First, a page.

The shadow economy (also known as the black or underground economy) covers a vast array of trade, goods and services that are not part of the official economy of a country. This original and comprehensive Handbook presents the latest research on the size and development of the shadow economy, which remains an integral component of the economies of most developing and many developed countries.
Estimations of the shadow economies for 162 countries are presented over 1999 to 2006–2007. According to these estimations, the estimated average size of the shadow economies (as a percentage of ‘official’ gross domestic product) in sub-Saharan Africa is 37.6 percent; in Europe and Central Asia (mostly transition countries) 36.4 per cent, and in high-income OECD countries 13.4 per cent. The tax burden combined with labour market regulations as well as the quantity and quality of public goods and services are the driving forces of the shadow economy. The estimations are done using the MIMIC estimation procedure, which is presented in this chapter and its strength and weaknesses discussed in detail.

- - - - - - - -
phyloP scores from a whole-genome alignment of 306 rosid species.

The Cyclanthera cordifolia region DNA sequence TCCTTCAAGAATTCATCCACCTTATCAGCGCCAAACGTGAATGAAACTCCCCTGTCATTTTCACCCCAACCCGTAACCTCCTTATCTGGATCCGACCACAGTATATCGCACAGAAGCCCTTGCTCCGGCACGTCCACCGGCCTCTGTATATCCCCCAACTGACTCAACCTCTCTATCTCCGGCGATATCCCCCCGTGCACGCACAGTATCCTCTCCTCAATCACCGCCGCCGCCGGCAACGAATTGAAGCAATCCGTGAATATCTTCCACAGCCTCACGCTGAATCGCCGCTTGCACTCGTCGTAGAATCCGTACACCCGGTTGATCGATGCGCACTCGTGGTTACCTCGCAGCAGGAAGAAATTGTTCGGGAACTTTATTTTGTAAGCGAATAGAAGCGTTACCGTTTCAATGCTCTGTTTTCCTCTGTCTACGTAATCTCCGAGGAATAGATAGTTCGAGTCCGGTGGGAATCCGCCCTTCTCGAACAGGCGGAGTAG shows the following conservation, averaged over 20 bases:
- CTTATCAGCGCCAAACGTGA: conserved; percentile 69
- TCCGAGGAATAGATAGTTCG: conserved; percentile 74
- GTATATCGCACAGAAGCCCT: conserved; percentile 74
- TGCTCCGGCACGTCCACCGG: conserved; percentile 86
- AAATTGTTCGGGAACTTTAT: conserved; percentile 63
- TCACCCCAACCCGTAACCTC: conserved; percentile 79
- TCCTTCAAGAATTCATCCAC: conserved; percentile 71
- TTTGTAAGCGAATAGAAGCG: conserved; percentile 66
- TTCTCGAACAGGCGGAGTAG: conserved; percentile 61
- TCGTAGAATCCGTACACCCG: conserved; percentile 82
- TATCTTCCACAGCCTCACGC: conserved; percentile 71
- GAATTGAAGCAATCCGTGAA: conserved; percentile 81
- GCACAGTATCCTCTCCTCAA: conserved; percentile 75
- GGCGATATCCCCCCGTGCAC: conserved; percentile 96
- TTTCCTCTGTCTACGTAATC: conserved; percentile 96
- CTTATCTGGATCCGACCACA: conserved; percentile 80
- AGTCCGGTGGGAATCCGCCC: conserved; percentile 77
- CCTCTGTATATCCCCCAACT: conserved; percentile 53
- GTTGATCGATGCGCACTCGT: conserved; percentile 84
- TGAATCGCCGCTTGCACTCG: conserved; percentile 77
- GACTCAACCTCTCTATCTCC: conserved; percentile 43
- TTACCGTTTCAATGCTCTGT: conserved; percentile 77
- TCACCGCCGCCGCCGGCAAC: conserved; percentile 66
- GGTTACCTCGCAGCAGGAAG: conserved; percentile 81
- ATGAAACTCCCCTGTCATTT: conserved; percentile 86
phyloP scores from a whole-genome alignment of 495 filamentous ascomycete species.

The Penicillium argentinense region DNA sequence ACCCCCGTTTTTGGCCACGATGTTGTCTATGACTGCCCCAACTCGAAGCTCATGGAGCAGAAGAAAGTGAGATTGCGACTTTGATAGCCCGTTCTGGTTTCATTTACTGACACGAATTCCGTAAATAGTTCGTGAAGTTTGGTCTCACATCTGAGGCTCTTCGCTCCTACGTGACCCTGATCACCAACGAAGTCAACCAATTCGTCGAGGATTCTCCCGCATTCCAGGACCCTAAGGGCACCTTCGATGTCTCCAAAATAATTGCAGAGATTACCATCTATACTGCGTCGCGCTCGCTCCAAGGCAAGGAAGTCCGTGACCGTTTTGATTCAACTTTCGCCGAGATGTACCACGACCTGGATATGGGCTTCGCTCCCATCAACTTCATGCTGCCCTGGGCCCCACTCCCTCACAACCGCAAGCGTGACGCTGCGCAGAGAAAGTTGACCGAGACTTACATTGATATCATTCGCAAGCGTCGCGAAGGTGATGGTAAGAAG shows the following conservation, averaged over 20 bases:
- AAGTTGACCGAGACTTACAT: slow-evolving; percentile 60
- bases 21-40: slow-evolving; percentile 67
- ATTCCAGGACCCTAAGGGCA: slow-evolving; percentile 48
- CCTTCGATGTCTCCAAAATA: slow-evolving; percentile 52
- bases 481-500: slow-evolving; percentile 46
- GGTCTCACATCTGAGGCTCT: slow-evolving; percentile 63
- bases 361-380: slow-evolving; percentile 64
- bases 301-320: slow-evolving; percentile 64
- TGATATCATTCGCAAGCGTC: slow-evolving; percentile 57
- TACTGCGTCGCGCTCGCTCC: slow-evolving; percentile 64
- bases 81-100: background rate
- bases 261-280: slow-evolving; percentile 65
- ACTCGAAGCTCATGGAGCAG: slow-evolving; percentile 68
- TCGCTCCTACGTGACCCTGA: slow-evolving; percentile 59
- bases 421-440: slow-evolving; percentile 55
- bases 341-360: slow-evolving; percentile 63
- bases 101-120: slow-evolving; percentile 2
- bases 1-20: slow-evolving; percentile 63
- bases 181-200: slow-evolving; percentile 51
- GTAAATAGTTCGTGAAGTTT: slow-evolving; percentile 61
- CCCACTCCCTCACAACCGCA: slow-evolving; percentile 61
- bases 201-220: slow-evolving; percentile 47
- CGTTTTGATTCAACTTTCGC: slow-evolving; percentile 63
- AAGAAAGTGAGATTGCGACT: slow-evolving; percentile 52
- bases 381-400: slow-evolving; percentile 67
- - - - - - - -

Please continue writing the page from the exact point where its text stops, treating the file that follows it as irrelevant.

This research review explores a selection of key articles which examine the shadow economy and its relationship with underground activities. It contains important work on surveys and conceptual considerations, theoretical approaches and policy implications. It further focuses on the empirical results of studies into the shadow economy, and considers tax evasion, tax compliance, tax morale and government institutions.